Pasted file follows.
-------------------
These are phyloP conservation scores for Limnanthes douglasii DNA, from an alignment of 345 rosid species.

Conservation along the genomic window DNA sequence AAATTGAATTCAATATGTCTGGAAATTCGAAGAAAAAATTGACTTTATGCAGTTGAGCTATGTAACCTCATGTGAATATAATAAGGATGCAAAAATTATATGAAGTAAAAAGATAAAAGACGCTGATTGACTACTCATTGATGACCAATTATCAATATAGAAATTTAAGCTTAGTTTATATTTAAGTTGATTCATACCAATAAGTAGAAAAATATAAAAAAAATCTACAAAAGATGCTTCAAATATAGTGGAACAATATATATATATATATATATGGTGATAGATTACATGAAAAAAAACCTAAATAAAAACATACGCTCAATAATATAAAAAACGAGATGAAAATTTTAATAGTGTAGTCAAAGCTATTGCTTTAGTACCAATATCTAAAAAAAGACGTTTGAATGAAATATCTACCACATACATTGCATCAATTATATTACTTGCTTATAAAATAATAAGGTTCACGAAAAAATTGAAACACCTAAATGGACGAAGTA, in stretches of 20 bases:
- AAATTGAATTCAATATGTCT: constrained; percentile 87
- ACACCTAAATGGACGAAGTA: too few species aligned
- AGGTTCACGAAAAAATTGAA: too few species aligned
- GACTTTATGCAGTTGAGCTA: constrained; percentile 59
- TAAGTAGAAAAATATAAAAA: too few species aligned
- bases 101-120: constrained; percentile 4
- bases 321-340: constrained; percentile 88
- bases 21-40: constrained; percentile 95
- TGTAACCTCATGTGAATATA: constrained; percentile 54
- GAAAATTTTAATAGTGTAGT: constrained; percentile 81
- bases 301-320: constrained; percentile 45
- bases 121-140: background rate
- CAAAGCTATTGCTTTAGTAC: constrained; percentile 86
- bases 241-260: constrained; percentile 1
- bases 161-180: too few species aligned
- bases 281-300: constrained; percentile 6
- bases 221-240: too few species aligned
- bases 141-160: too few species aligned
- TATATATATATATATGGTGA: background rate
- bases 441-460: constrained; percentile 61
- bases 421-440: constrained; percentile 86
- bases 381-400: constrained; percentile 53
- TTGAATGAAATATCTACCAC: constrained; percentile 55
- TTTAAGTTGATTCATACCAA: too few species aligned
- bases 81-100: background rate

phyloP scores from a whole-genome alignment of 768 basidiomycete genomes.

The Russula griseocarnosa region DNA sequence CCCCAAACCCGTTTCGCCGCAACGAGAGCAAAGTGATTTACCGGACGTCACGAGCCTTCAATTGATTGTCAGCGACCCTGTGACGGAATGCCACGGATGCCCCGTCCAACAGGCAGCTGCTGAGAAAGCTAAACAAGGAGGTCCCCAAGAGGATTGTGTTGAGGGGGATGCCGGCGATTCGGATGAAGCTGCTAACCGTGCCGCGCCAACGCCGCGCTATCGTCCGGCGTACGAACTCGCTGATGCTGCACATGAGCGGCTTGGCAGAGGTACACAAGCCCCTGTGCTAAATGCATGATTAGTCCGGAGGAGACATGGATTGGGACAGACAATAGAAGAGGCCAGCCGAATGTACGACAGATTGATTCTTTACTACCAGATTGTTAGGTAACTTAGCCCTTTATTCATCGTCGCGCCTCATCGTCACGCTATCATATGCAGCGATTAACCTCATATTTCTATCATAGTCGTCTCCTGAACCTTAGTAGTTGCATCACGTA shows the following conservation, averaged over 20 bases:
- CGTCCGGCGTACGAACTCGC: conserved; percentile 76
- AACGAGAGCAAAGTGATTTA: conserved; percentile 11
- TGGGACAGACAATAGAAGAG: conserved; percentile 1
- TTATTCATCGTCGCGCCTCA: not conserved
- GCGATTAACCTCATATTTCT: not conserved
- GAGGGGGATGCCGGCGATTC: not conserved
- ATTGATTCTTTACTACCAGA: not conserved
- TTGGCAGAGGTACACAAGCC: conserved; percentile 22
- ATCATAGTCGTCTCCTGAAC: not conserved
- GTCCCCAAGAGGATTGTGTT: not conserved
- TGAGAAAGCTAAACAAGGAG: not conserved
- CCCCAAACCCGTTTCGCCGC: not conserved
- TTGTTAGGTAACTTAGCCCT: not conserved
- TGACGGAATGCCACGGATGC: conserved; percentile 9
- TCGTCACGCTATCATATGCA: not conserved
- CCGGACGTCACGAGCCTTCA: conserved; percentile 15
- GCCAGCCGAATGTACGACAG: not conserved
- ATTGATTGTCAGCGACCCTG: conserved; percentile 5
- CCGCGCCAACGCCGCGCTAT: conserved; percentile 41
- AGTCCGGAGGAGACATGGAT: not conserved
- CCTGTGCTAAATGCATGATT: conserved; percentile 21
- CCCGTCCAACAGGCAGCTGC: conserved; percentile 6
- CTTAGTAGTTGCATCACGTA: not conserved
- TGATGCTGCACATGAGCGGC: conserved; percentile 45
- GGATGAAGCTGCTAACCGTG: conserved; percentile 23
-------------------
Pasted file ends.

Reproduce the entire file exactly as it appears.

These are phyloP conservation scores for Limnanthes douglasii DNA, from an alignment of 345 rosid species.

Conservation along the genomic window DNA sequence AAATTGAATTCAATATGTCTGGAAATTCGAAGAAAAAATTGACTTTATGCAGTTGAGCTATGTAACCTCATGTGAATATAATAAGGATGCAAAAATTATATGAAGTAAAAAGATAAAAGACGCTGATTGACTACTCATTGATGACCAATTATCAATATAGAAATTTAAGCTTAGTTTATATTTAAGTTGATTCATACCAATAAGTAGAAAAATATAAAAAAAATCTACAAAAGATGCTTCAAATATAGTGGAACAATATATATATATATATATATGGTGATAGATTACATGAAAAAAAACCTAAATAAAAACATACGCTCAATAATATAAAAAACGAGATGAAAATTTTAATAGTGTAGTCAAAGCTATTGCTTTAGTACCAATATCTAAAAAAAGACGTTTGAATGAAATATCTACCACATACATTGCATCAATTATATTACTTGCTTATAAAATAATAAGGTTCACGAAAAAATTGAAACACCTAAATGGACGAAGTA, in stretches of 20 bases:
- AAATTGAATTCAATATGTCT: constrained; percentile 87
- ACACCTAAATGGACGAAGTA: too few species aligned
- AGGTTCACGAAAAAATTGAA: too few species aligned
- GACTTTATGCAGTTGAGCTA: constrained; percentile 59
- TAAGTAGAAAAATATAAAAA: too few species aligned
- bases 101-120: constrained; percentile 4
- bases 321-340: constrained; percentile 88
- bases 21-40: constrained; percentile 95
- TGTAACCTCATGTGAATATA: constrained; percentile 54
- GAAAATTTTAATAGTGTAGT: constrained; percentile 81
- bases 301-320: constrained; percentile 45
- bases 121-140: background rate
- CAAAGCTATTGCTTTAGTAC: constrained; percentile 86
- bases 241-260: constrained; percentile 1
- bases 161-180: too few species aligned
- bases 281-300: constrained; percentile 6
- bases 221-240: too few species aligned
- bases 141-160: too few species aligned
- TATATATATATATATGGTGA: background rate
- bases 441-460: constrained; percentile 61
- bases 421-440: constrained; percentile 86
- bases 381-400: constrained; percentile 53
- TTGAATGAAATATCTACCAC: constrained; percentile 55
- TTTAAGTTGATTCATACCAA: too few species aligned
- bases 81-100: background rate

phyloP scores from a whole-genome alignment of 768 basidiomycete genomes.

The Russula griseocarnosa region DNA sequence CCCCAAACCCGTTTCGCCGCAACGAGAGCAAAGTGATTTACCGGACGTCACGAGCCTTCAATTGATTGTCAGCGACCCTGTGACGGAATGCCACGGATGCCCCGTCCAACAGGCAGCTGCTGAGAAAGCTAAACAAGGAGGTCCCCAAGAGGATTGTGTTGAGGGGGATGCCGGCGATTCGGATGAAGCTGCTAACCGTGCCGCGCCAACGCCGCGCTATCGTCCGGCGTACGAACTCGCTGATGCTGCACATGAGCGGCTTGGCAGAGGTACACAAGCCCCTGTGCTAAATGCATGATTAGTCCGGAGGAGACATGGATTGGGACAGACAATAGAAGAGGCCAGCCGAATGTACGACAGATTGATTCTTTACTACCAGATTGTTAGGTAACTTAGCCCTTTATTCATCGTCGCGCCTCATCGTCACGCTATCATATGCAGCGATTAACCTCATATTTCTATCATAGTCGTCTCCTGAACCTTAGTAGTTGCATCACGTA shows the following conservation, averaged over 20 bases:
- CGTCCGGCGTACGAACTCGC: conserved; percentile 76
- AACGAGAGCAAAGTGATTTA: conserved; percentile 11
- TGGGACAGACAATAGAAGAG: conserved; percentile 1
- TTATTCATCGTCGCGCCTCA: not conserved
- GCGATTAACCTCATATTTCT: not conserved
- GAGGGGGATGCCGGCGATTC: not conserved
- ATTGATTCTTTACTACCAGA: not conserved
- TTGGCAGAGGTACACAAGCC: conserved; percentile 22
- ATCATAGTCGTCTCCTGAAC: not conserved
- GTCCCCAAGAGGATTGTGTT: not conserved
- TGAGAAAGCTAAACAAGGAG: not conserved
- CCCCAAACCCGTTTCGCCGC: not conserved
- TTGTTAGGTAACTTAGCCCT: not conserved
- TGACGGAATGCCACGGATGC: conserved; percentile 9
- TCGTCACGCTATCATATGCA: not conserved
- CCGGACGTCACGAGCCTTCA: conserved; percentile 15
- GCCAGCCGAATGTACGACAG: not conserved
- ATTGATTGTCAGCGACCCTG: conserved; percentile 5
- CCGCGCCAACGCCGCGCTAT: conserved; percentile 41
- AGTCCGGAGGAGACATGGAT: not conserved
- CCTGTGCTAAATGCATGATT: conserved; percentile 21
- CCCGTCCAACAGGCAGCTGC: conserved; percentile 6
- CTTAGTAGTTGCATCACGTA: not conserved
- TGATGCTGCACATGAGCGGC: conserved; percentile 45
- GGATGAAGCTGCTAACCGTG: conserved; percentile 23